What is the "lok" in lokavidya? It is not the same as the "working class" or "the poor." It is that majority of society which keeps showing up in Government surveys as "uneducated" or lacking in any formal training. These are the "masses" who need experts to organize their life, because they are deemed incapable of doing it themselves. But this is only a negative definition (such as the definition of a proletarian as one without property). This is the definition one arrives at through conventional leftist thinking. Positively, the "lok" is the subject created through lokvidya, through the knowledge it possesses. This is not tautological. A community of scientists not only creates scientific knowledge, but it also in turn created by that knowledge. Its modes of life and thought are shaped by the knowledge it creates. The same goes for the "lok." The "lok" is the vast majority of society whose life and work are organized on the basis of knowledge that is produced in the course of living itself. The lok is that section of society who has living knowledge, knowledge that is tested on the anvil of experience. It is the possessor of specialized knowledge of work, production, the arts, and general knowledge of morals and values. The first contribution of the lokavidya perspective is that the lok, the majority, is not defined through lack of knowledge, but the presence of it.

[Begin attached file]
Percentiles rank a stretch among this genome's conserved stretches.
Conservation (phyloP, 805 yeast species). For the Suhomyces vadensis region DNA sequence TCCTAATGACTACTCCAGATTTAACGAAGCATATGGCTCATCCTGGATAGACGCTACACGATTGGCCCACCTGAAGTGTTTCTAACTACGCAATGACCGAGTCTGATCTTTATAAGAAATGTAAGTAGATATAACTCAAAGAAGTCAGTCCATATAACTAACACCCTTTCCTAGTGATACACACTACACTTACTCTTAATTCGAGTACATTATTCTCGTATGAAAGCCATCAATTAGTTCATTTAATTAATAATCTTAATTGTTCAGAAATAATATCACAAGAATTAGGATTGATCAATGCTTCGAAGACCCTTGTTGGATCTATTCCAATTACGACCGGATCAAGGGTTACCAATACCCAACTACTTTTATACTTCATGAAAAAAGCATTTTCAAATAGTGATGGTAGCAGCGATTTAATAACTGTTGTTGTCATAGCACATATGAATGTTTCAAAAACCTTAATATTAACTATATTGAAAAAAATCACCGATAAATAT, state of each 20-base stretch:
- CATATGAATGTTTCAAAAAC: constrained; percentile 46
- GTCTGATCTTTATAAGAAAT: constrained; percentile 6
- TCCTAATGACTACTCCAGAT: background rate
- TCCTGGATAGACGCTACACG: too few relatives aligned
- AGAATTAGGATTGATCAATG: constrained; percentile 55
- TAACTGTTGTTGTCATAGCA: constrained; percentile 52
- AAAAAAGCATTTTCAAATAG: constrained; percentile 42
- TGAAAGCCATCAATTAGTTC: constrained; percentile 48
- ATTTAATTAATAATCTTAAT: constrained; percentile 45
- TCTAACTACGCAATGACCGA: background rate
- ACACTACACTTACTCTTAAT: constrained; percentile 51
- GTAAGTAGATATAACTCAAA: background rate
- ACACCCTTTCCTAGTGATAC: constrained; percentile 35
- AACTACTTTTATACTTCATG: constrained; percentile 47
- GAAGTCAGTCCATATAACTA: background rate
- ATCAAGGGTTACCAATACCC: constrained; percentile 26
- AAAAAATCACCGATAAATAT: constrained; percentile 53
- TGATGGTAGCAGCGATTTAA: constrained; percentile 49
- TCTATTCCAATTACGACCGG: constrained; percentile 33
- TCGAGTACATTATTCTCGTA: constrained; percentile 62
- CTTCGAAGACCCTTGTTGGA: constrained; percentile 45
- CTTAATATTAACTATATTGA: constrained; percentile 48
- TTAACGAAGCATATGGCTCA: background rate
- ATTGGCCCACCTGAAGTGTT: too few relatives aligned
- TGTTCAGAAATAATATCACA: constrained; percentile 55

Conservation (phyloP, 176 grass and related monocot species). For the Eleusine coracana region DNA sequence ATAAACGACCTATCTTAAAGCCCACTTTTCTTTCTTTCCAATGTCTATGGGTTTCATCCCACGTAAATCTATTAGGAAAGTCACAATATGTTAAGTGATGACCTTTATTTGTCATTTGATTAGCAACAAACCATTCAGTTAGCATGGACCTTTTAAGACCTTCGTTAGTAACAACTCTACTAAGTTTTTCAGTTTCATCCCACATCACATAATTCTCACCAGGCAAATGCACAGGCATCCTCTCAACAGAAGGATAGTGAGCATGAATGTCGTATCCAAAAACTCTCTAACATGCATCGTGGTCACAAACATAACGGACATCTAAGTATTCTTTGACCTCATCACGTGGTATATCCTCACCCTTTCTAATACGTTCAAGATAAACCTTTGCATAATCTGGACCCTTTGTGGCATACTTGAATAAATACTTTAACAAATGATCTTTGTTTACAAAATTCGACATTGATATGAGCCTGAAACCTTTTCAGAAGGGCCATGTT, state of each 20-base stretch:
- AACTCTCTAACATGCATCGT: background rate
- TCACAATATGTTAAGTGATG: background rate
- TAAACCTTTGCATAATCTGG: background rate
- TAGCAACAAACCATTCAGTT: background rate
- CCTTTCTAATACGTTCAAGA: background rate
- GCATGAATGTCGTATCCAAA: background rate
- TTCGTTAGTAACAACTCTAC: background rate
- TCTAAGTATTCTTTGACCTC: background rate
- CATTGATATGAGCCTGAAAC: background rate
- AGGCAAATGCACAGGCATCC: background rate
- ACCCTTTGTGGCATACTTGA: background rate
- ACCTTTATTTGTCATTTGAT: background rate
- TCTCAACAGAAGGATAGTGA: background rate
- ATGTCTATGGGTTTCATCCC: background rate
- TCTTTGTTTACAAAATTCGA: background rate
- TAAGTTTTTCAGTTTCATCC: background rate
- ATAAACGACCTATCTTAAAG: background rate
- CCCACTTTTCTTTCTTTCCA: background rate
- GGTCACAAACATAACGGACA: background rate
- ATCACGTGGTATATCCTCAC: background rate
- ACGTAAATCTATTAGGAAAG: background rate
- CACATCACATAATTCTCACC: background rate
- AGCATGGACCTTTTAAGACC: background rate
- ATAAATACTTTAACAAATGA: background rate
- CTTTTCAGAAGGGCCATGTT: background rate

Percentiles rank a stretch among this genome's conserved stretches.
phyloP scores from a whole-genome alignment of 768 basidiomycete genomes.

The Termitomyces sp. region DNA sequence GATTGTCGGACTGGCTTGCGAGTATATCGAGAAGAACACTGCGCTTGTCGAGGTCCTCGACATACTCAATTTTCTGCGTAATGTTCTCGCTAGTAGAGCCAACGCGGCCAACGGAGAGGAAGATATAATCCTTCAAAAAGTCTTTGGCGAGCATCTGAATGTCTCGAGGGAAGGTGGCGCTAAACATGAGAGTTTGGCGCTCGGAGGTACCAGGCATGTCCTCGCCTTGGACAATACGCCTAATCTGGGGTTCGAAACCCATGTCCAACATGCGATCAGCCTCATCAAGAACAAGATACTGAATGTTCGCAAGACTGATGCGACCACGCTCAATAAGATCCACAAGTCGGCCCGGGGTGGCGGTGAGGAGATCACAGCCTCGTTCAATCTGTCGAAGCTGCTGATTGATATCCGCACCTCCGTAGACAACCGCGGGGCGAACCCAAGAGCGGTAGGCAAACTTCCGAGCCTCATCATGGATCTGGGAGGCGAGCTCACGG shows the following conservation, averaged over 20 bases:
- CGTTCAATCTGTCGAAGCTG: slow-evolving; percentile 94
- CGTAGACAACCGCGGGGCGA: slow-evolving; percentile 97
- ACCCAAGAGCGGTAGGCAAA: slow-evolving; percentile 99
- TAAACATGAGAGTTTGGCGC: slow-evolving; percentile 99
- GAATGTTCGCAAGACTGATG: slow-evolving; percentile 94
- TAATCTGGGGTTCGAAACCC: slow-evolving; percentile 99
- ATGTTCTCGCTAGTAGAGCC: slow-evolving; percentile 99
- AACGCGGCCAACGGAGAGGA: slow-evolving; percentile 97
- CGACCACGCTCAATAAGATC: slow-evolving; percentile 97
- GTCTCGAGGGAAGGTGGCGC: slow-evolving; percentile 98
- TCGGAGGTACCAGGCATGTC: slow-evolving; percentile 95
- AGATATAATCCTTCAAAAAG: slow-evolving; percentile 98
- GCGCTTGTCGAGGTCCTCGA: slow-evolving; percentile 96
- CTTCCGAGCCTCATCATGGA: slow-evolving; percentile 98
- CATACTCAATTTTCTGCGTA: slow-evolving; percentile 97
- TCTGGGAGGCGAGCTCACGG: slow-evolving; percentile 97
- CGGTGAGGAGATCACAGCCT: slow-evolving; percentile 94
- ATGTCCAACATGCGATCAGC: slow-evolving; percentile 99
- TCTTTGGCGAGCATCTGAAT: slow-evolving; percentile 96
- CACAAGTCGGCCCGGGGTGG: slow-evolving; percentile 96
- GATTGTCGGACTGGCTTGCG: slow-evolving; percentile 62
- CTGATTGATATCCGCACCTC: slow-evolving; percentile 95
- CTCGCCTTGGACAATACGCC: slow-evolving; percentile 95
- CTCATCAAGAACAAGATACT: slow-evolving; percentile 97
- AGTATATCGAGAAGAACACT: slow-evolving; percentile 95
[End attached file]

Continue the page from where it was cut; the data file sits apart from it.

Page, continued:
The lok has endured centuries of subjugation and has revolted through those centuries as well. It is the claim of the LJA that the basis of its revolt has been lokavidya. Every so often, whether it is via bhakti or via Gandhi, an assertion of lokavidya takes place against the pretensions of elite knowledge, be it Brahaminism or Science. Even today in its defeated and exploited state, the lok retains this power. Even when it organizes life on a daily basis, in the presence of extreme uncertainty and hardship, the lok is believed to be in need of intervention and guidance from outside. Not an infusion of knowledge as it deems necessary on its own initiative, but rather intervention in a pre-determined form, by others who have decided what is good for the lok. Constant schemes, suggestions, projects, programs and interventions are its lot. Because it is not believed to be capable of thinking for itself.

The lok, defined through lokvidya also has many internal divisions and hierarchies that weaken it. Though it constitutes the majority, the minority can keep it subjugated by splitting it along caste/occupation, gender and religious lines. It is deemed incapable of resolving its own problems, although if we look in history, it is the lok and not the elite who has sustained the Hindu-Muslim syncretic culture of North India, it is the lok which has revolted again and again against the hierarchies of caste. It still carries the capacity to do so, but it lack the cohesion and organization needed for the task.

This is the task of the Lokavidya Jan Andloan. We need progressive people of all colors to join. In the beginning they may not agree completely with the points laid out above. It is not necessary that they do. It is only necessary that they see the lok as the possessor of knowledge, and as a class in society which can lay the foundation for a society based on equality. It is only necessary that they reject the urban, university-educated class to be the one which deserves the final word on everything. If they can do this much, they can contribute fruitfully to the LJA.

Amit Basole